One thing you don't mention is soup. We make soup out of bones -- any bones but pork. We have this organic farm with lamb and goat and they charge $1.00 a pound for even marrow bones. If you can find something like that, you'll have the best inexpensive meal you can imagine.

 

we organize our meals around meat. Meat is not expensive. We use organic chicken and pork. Pulled pork is an easy one to make in the crock pot.

I also grill a lot of pork tenderloin. If you don't overdo it, it tastes great. Burger, sausages -- heaven! make kids happy.

Polenta is easy to make -- esp if you start 3 minute package.

Anything Chinese -- kids love those thin noodles that you can eat alone with little soy sauce or in a soup.

 

I grill ones a week and freeze what we don't eat the first day.

Fish, of course.

I would stay away from tomato and papers. We eat potato no more than ones a week.

 

Yeah, we are increasing our protien intake on the whole with beans and lean meats. We eat a lot of chicken now, and will be taking the skins off from now on. I will be able to get fish in maybe once a week.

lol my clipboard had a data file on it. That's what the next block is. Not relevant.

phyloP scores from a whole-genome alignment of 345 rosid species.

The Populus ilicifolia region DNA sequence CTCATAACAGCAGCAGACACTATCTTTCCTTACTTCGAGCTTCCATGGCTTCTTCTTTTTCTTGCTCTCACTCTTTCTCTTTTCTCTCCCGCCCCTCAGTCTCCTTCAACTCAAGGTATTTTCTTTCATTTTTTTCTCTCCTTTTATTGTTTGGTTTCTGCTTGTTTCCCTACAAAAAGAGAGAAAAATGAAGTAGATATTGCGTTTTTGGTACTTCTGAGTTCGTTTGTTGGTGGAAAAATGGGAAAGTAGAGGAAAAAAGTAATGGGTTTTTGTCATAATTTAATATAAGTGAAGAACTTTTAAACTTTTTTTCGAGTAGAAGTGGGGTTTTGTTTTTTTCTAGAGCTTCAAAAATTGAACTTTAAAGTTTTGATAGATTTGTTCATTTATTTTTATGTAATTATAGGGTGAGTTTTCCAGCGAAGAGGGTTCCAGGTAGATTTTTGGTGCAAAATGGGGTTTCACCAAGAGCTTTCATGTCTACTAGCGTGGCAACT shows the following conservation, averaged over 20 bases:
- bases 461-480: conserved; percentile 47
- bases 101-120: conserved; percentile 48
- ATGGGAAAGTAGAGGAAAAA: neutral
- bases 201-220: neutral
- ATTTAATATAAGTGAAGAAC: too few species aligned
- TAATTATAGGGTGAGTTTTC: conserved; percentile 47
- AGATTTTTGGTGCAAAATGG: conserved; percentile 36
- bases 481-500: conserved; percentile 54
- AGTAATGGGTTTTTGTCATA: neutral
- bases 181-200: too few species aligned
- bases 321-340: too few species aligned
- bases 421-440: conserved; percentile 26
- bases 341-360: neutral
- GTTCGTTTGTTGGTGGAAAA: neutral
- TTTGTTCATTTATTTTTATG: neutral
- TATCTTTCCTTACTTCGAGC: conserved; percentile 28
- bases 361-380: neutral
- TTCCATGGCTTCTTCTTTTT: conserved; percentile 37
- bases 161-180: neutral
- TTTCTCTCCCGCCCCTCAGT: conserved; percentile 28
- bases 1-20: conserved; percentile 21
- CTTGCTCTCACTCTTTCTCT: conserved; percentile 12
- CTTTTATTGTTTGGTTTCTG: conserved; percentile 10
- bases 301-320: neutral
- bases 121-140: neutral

We love to grill too, and soups are definately a staple around here in the winter especially.

 

Thanks!

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with neurological problems, it is good to add fat. fish oil, for sure.

I can't give you an advice only my belief that meat is fine and more than fine for people with neurological problems.

One thing you don't mention is soup. We make soup out of bones -- any bones but pork. We have this organic farm with lamb and goat and they charge $1.00 a pound for even marrow bones. If you can find something like that, you'll have the best inexpensive meal you can imagine.

 

we organize our meals around meat. Meat is not expensive. We use organic chicken and pork. Pulled pork is an easy one to make in the crock pot.

I also grill a lot of pork tenderloin. If you don't overdo it, it tastes great. Burger, sausages -- heaven! make kids happy.

Polenta is easy to make -- esp if you start 3 minute package.